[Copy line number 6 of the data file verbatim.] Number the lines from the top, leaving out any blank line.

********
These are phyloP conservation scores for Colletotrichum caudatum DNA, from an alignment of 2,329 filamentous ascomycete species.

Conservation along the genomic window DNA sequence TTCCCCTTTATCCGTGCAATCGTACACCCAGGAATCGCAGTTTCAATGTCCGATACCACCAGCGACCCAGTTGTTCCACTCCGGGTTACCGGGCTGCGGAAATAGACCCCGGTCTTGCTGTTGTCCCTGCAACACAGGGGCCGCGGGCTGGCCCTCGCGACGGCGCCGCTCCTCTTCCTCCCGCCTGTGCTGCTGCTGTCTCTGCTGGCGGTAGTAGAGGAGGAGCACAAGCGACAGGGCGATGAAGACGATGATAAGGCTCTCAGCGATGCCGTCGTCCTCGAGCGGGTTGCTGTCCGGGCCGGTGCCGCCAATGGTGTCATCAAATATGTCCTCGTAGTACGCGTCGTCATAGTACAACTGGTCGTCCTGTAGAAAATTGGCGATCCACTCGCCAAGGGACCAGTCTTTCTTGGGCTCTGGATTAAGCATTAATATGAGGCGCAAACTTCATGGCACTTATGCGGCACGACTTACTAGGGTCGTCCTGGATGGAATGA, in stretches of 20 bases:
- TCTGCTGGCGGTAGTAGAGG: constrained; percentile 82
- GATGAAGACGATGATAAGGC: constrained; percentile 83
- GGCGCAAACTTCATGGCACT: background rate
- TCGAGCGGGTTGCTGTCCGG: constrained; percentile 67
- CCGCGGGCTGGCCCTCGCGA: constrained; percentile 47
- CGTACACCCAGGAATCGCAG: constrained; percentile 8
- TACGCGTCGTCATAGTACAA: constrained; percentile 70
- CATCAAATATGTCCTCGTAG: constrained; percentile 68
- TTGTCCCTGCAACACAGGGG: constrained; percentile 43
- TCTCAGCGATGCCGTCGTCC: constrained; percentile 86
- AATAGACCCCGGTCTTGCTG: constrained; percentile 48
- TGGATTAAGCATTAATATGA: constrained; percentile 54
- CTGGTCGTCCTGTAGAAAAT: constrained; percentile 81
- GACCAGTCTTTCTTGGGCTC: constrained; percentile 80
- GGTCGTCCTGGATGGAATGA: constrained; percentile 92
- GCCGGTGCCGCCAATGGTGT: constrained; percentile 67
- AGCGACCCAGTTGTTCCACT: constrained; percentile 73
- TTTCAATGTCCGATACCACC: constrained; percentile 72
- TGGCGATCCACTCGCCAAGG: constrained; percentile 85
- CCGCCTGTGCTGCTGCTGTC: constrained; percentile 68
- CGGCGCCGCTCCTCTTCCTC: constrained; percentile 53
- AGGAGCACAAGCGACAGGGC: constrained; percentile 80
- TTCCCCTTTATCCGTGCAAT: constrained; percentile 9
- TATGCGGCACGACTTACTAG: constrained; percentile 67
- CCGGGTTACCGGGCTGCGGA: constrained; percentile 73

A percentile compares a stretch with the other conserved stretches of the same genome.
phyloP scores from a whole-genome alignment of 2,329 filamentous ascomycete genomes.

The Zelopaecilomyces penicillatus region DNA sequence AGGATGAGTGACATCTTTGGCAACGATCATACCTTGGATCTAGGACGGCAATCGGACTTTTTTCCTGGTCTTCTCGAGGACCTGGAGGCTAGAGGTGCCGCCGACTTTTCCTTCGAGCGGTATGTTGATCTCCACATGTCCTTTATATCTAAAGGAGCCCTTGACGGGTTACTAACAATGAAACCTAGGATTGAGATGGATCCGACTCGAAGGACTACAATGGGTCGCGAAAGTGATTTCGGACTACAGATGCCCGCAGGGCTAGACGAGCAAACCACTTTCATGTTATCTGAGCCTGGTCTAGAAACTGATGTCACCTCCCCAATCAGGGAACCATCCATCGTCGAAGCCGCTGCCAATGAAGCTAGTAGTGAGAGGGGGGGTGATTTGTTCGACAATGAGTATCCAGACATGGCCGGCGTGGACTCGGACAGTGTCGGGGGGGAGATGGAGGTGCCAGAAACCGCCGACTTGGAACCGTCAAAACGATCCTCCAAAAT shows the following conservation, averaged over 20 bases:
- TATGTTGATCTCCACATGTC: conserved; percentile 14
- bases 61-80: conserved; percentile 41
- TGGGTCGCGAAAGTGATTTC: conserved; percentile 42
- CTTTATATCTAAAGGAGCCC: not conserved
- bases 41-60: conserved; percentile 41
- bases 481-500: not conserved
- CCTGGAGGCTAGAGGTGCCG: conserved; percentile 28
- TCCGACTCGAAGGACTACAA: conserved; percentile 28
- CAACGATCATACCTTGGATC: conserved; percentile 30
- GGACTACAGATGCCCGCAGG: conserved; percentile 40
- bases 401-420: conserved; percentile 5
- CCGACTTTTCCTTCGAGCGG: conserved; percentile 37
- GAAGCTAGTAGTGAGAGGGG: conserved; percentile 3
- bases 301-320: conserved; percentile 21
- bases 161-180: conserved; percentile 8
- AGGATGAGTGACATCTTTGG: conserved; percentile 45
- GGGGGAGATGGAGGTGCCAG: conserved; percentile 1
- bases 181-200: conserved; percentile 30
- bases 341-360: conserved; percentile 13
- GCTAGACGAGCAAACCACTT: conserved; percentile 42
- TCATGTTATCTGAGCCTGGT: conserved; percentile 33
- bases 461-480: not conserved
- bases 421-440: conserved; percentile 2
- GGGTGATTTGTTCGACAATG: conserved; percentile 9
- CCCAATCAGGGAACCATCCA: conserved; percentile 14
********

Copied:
- TCGAGCGGGTTGCTGTCCGG: constrained; percentile 67